Life on Mars and languages of extra-terrestrial civilizations. Chief exhibits of the Museum of Cosmonautics

Life on Mars and languages of extra-terrestrial civilizations. Chief exhibits of the Museum of Cosmonautics
As we study graphic works by Soviet and Russian space painters, we learn a little about what scientists think about the existence of Atlantis, life on other planets and how to convey a message to their possible inhabitants.

The Museum of Cosmonautics has opened 'In Search of the Future' exhibition of graphic art. On display are works by Nadezhda Devisheva, Sergey Geta, Viktor Shmokhin, Anatoly Veselov, Igor Orlov and other Soviet and Russian painters. The curator Polina Lysakova has selected space etchings and lithographs from the museum’s holdings. Read about the five most interesting exhibits in the joint article by and Mosgortur.  

'Traces of Eternity' by Genrikh Stopa (1988)

The painter Genrikh Stopa (1936-2015) belongs to the generation of Soviet artists who started to deviate from social realism. Space dominated in his creative endeavours. One of the key works on this subject is his picture 'Traces of Eternity.' It features astronauts examining the deserted futuristic structures left behind by a once advanced extra-terrestrial civilization. They look quite tiny at the foot of colossal buildings.  

The search for brothers in mind or a proof of their existence in the past, and a collision with them is one of the key plots of the world’s fantastic fiction. Mars figures as the most likely place of extra-terrestrials' habitation. Science fiction authors populate the Red Planet with humanoids, while lovers of conspiracy theories call it the homeland of the vanished high-technology civilization that had left multiple traces on Earth.

Some scientists believe that such ideas are not totally groundless: at one point there could be conditions on Mars suitable for the origin of life. Around four billion years ago, the amount of hydrogen in the planet’s crust was comparable to that on Earth today. Two and a half billion years ago, the climate on Mars started to change abruptly, which rendered the planet lifeless.

The latest investigations show that the content of methane in Mars’s atmosphere changes periodically. The last powerful outburst of this gas was registered by the Curiosity Mars rover in June 2019. On Earth, methane is nearly always of organic origin, i.e., it is emitted by bacteria. This discovery corroborates the theory that life could exist or exists on Mars, at least in the simplest of forms.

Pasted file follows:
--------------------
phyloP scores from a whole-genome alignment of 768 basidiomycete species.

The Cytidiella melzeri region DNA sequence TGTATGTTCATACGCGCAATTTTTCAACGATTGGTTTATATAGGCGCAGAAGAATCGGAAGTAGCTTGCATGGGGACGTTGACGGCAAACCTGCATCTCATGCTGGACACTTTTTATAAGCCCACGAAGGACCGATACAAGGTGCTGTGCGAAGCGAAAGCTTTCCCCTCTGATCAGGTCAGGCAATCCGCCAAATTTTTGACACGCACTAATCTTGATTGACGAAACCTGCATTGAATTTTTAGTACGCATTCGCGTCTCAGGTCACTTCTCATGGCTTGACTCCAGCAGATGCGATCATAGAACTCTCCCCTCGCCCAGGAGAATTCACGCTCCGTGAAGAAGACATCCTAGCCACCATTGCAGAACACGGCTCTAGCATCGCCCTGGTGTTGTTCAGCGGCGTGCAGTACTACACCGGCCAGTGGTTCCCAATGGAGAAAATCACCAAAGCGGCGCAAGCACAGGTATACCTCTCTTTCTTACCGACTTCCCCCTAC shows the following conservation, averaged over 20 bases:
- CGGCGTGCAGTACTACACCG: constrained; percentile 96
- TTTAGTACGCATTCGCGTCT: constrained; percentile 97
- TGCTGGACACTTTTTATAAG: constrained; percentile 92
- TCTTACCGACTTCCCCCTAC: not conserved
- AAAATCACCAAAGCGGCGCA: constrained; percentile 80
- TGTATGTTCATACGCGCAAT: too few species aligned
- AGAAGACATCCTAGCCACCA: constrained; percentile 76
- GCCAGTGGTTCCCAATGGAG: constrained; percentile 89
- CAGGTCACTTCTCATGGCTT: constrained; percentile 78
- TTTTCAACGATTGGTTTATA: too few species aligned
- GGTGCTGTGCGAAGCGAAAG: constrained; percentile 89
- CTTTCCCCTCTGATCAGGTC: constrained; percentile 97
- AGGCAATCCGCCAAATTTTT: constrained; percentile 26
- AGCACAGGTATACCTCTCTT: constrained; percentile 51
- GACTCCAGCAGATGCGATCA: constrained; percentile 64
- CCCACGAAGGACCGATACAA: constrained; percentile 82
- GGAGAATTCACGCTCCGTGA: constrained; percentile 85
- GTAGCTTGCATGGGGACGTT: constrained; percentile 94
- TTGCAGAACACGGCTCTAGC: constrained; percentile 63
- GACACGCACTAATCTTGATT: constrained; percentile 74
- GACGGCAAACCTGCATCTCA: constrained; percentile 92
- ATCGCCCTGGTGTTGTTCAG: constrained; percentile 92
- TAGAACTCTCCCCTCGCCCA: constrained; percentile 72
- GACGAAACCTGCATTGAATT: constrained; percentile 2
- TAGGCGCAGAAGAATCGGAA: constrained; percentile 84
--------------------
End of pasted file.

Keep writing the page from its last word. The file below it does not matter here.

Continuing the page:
'The Contact Problem' by Sergey Geta (1979)

The search for a language that could be used for conversing with representatives of an extra-terrestrial civilization is another important issue that always drew science fiction authors’ attention. It continues to interest them to this day. Remember the recent film 'Arrival' by Denis Villeneuve (2016) that won eight Oscars. The chief female character of the film and of a story by the US author Ted Chiang that served as a scenario is a research linguist who established a contact with the formidable extra-terrestrial reason and prevented an interplanetary war.

The 'In Search of the Future' exposition presents this theme with the etching 'The Contact Problem' by the painter Sergey Geta (born in 1951). In the centre of the picture is a researcher who seeks, amidst the variety of human language elements and cultural heritage, a universal key that would unlock the door to communication between Earthmen and inhabitants of other planets.

The search for this universal language intrigues not only artists. As early as the 17th century, the English scientist John Wilkins proposed creating it based on mathematical rules. In the 20th century, the Dutch professor Hans Freudenthal fostered his ideas. In 1960, soon after the launch of the Earth’s first man-made satellite, he developed a universal artificial language, Lincos, based on the simplest mathematical equations. Using this language, the scientists coded and sent into space several messages, something like a Lincos textbook for extra-terrestrials.